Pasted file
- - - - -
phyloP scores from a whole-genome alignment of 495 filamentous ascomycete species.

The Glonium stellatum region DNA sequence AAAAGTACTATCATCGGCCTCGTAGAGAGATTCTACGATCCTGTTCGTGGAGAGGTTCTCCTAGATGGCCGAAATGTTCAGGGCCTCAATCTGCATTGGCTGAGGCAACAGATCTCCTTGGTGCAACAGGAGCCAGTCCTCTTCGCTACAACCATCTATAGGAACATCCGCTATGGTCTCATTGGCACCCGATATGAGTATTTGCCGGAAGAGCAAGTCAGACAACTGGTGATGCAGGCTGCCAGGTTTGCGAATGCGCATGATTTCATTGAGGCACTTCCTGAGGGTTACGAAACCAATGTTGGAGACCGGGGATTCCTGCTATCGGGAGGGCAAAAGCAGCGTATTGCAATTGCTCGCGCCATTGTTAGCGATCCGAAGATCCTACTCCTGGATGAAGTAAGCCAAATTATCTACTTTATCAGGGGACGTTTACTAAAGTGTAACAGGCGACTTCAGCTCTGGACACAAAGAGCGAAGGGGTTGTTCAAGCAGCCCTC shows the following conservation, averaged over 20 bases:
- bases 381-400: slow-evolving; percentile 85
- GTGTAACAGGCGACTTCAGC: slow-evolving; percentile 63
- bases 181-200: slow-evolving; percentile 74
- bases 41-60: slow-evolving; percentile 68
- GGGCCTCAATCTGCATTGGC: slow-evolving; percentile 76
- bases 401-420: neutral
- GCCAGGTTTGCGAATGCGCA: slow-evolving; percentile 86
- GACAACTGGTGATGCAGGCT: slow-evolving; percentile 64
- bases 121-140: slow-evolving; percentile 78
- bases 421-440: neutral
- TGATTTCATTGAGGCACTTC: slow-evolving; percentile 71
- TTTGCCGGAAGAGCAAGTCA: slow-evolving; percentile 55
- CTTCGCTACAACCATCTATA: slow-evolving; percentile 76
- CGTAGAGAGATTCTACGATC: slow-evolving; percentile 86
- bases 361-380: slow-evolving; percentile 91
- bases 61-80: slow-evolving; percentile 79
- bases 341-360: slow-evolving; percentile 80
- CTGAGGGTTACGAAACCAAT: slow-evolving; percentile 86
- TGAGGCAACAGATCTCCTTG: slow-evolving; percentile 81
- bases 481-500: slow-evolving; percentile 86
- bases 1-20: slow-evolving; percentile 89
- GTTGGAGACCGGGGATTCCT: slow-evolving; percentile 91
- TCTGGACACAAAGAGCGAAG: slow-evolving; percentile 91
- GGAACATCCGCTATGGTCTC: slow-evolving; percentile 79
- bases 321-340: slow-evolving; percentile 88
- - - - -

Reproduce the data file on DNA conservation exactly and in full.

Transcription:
phyloP scores from a whole-genome alignment of 495 filamentous ascomycete species.

The Glonium stellatum region DNA sequence AAAAGTACTATCATCGGCCTCGTAGAGAGATTCTACGATCCTGTTCGTGGAGAGGTTCTCCTAGATGGCCGAAATGTTCAGGGCCTCAATCTGCATTGGCTGAGGCAACAGATCTCCTTGGTGCAACAGGAGCCAGTCCTCTTCGCTACAACCATCTATAGGAACATCCGCTATGGTCTCATTGGCACCCGATATGAGTATTTGCCGGAAGAGCAAGTCAGACAACTGGTGATGCAGGCTGCCAGGTTTGCGAATGCGCATGATTTCATTGAGGCACTTCCTGAGGGTTACGAAACCAATGTTGGAGACCGGGGATTCCTGCTATCGGGAGGGCAAAAGCAGCGTATTGCAATTGCTCGCGCCATTGTTAGCGATCCGAAGATCCTACTCCTGGATGAAGTAAGCCAAATTATCTACTTTATCAGGGGACGTTTACTAAAGTGTAACAGGCGACTTCAGCTCTGGACACAAAGAGCGAAGGGGTTGTTCAAGCAGCCCTC shows the following conservation, averaged over 20 bases:
- bases 381-400: slow-evolving; percentile 85
- GTGTAACAGGCGACTTCAGC: slow-evolving; percentile 63
- bases 181-200: slow-evolving; percentile 74
- bases 41-60: slow-evolving; percentile 68
- GGGCCTCAATCTGCATTGGC: slow-evolving; percentile 76
- bases 401-420: neutral
- GCCAGGTTTGCGAATGCGCA: slow-evolving; percentile 86
- GACAACTGGTGATGCAGGCT: slow-evolving; percentile 64
- bases 121-140: slow-evolving; percentile 78
- bases 421-440: neutral
- TGATTTCATTGAGGCACTTC: slow-evolving; percentile 71
- TTTGCCGGAAGAGCAAGTCA: slow-evolving; percentile 55
- CTTCGCTACAACCATCTATA: slow-evolving; percentile 76
- CGTAGAGAGATTCTACGATC: slow-evolving; percentile 86
- bases 361-380: slow-evolving; percentile 91
- bases 61-80: slow-evolving; percentile 79
- bases 341-360: slow-evolving; percentile 80
- CTGAGGGTTACGAAACCAAT: slow-evolving; percentile 86
- TGAGGCAACAGATCTCCTTG: slow-evolving; percentile 81
- bases 481-500: slow-evolving; percentile 86
- bases 1-20: slow-evolving; percentile 89
- GTTGGAGACCGGGGATTCCT: slow-evolving; percentile 91
- TCTGGACACAAAGAGCGAAG: slow-evolving; percentile 91
- GGAACATCCGCTATGGTCTC: slow-evolving; percentile 79
- bases 321-340: slow-evolving; percentile 88